What are bars made of?

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A Block of Steel Steel is an alloy of iron, carbon, and other elements and is generally inexpensive and widely available. Most bars are constructed from a form of steel, which can be effective for a wide range of purposes.

Carbon steel

Bar Constructed from Carbon Steel Carbon steel is steel in which the main alloying element is carbon.

It is harder than common steel, but less ductile, meaning that it is more difficult to shape into the desired form, and is more likely to break or snap than bend.

Low carbon Low carbon steel (0.30–0.59%), also called ‘mild steel’, ‘plain-carbon steel’ or ‘low grade steel’, is generally available at an affordable cost and has a lower carbon content, making it more malleable (easy to bend), but weaker.
High carbon High carbon steel (0.6–0.99%), also called ‘high grade steel’, can be heat treated for added strength.

Trace amounts of other elements in a high carbon steel alloy can have a weakening effect, and result in brittleness at working temperatures. Trace sulphur content is especially detrimental.

Ultra high carbon Ultra high carbon steel (1.0–2.0%) is extremely strong when tempered and can withstand a high degree of wear and abrasion.

Alloy steel

Alloy Steel Bars Alloy steel usually refers to low-alloy steel, a steel that has been alloyed with a wider variety of elements in higher amounts, improving mechanical qualities.

High alloy boron steel

Raw, Powdered Boron This is steel that has been hardened by alloying with the element boron. Boron is an economic but effective alloying element, giving an increased resistance against rust corrosion and abrasive wear.

The addition of boron is also effective for hardening steels, especially low-carbon steels which can’t be heat treated. However, hardening with boron may decrease malleability; meaning that worn-out tools will break rather than bend, and can’t be salvaged.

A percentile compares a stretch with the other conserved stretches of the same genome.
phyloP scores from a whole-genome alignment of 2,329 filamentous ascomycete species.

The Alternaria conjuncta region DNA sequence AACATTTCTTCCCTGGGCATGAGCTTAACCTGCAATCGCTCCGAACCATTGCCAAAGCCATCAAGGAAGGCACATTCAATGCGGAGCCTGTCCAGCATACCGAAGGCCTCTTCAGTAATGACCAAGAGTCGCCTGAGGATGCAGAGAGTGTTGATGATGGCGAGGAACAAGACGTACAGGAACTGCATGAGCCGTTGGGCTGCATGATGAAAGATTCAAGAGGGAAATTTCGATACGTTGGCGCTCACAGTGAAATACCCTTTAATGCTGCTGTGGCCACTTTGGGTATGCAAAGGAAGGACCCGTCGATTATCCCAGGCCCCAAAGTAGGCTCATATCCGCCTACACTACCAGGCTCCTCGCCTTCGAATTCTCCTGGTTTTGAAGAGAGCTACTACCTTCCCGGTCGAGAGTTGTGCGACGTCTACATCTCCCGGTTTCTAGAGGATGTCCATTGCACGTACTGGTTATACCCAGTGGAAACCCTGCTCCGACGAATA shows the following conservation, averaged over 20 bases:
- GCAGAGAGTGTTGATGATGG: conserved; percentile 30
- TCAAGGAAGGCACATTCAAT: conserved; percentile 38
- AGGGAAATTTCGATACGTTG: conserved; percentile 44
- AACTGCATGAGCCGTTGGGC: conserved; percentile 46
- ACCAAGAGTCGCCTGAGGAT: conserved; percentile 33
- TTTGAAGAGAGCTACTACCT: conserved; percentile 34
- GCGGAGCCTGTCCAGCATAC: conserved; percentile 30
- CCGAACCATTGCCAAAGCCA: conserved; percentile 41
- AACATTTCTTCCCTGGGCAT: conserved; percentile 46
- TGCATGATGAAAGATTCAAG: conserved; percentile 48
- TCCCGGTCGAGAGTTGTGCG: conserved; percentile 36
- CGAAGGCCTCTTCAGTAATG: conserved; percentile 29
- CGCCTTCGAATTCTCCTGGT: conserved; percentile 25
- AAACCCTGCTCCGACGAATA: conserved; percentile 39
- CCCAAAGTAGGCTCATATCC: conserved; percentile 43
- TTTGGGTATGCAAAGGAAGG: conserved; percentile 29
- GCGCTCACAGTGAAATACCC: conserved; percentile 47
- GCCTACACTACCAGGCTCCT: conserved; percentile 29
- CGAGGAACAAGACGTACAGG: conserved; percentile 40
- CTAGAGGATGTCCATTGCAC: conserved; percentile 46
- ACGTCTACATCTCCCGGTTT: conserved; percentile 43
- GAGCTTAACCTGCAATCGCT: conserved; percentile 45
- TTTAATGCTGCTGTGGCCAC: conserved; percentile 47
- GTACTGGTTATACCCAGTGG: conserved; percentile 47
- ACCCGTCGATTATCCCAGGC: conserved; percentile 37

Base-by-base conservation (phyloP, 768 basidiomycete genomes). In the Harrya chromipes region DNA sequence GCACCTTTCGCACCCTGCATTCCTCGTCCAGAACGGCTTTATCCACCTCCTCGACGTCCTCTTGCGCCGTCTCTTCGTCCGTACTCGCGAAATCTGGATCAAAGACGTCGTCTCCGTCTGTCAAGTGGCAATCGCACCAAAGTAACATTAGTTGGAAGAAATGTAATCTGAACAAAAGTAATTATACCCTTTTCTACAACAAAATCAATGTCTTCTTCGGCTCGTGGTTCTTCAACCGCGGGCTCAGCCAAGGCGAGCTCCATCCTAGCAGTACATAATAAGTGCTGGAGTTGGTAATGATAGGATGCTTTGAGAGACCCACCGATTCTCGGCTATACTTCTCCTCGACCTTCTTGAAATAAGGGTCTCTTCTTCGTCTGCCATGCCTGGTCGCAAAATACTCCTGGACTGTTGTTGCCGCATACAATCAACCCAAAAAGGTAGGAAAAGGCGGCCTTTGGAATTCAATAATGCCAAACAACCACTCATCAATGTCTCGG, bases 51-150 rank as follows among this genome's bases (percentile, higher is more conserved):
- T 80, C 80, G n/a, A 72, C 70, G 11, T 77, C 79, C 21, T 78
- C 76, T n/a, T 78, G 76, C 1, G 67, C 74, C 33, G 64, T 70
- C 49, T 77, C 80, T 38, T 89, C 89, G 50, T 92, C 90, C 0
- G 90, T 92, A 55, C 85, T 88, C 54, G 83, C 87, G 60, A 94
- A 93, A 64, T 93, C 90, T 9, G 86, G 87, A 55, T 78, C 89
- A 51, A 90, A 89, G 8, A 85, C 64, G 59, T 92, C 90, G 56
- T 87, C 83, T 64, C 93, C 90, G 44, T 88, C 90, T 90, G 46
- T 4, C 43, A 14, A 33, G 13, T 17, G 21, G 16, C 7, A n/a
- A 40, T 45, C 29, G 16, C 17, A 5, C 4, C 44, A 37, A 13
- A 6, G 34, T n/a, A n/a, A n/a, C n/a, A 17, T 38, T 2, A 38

Spring steel

Spring Steel A low alloy, low carbon steel with a high yield point. A high yield point means that objects constructed from this steel are able to return to their original shape after significant deformation (twisting or bending).

This type of steel is best used in handy and pry bars, which are intended to give some spring-back.

Drop forged steel

Drop Forging Steel In the drop forging process, steel is fixed to a hammer face and dropped from a height onto a workpiece to deform it in the shape of the die (the tool used during forging to cut or press metal into the desired form).

Forged steel is almost always more durable than cast or machined metal, as the forging process aligns the grain structure to the shape of the tool.

This type of steel is best used in bars designed for extreme toughness, such as digging bars, large crowbars and gorilla bars.


Salvage Divers at Work
Titanium is lightweight and strong, making it a popular metal for hand-powered tools. Titanium is best used in moulding bars and handy bars.

Due to their light weight, titanium tools are even popular with salvage divers, however, they carry a much higher price, and are highly ductile, making them less durable. Commercial titanium’s tensile strength is equal to that of low grade steel alloys, but it weighs 45% less per pound.


Aluminium Bars Alluminium is a cheap, low-weight metal with about a third of the density and stiffness of common steel.

With a few exceptions, aluminium is too soft to be useful in a bar, which requires a high tensile strength. An exception may be a situation in which a non-magnetic bar is specifically necessary.

Manufacturing processes

Tempering process


‘Tempering’ is a technique used to toughen alloy. Because many hardening techniques used during tool manufacture can leave alloy brittle, tempering is used to improve malleability.

Tools intended for toughness, such as digging bars, are tempered at low temperatures, whereas tools which are intended to retain some ‘spring’, such as handy bars, are tempered at higher temperatures.

Tempering process In tempering, alloy steels are heated and cooled repeatedly, allowing internal alloying elements to react inside the metal – this creates ‘intermetallic phases’ known as ‘precipitates’, which strengthen the alloy against brittleness.
Hardening steel


During hardening, steel is heated to its normalising temperature (760+°C) and quenched in water, oil or cold air.

Hardening steel When alloy steel is heated above 760°C, carbon atoms migrate to a central position in the metal’s atomic structure. When the alloy is then quenched, the carbon atoms are trapped in place, resulting in a very hard steel.

What is tensile strength?

Tensile Strength Tensile strength is the amount of stress that a metal can take without breaking, snapping or tearing.

A high tensile strength means that a material can withstand a high degree of stress (such as bending) before failing, whereas a low tensile strength means that a material breaks easily when stress is applied.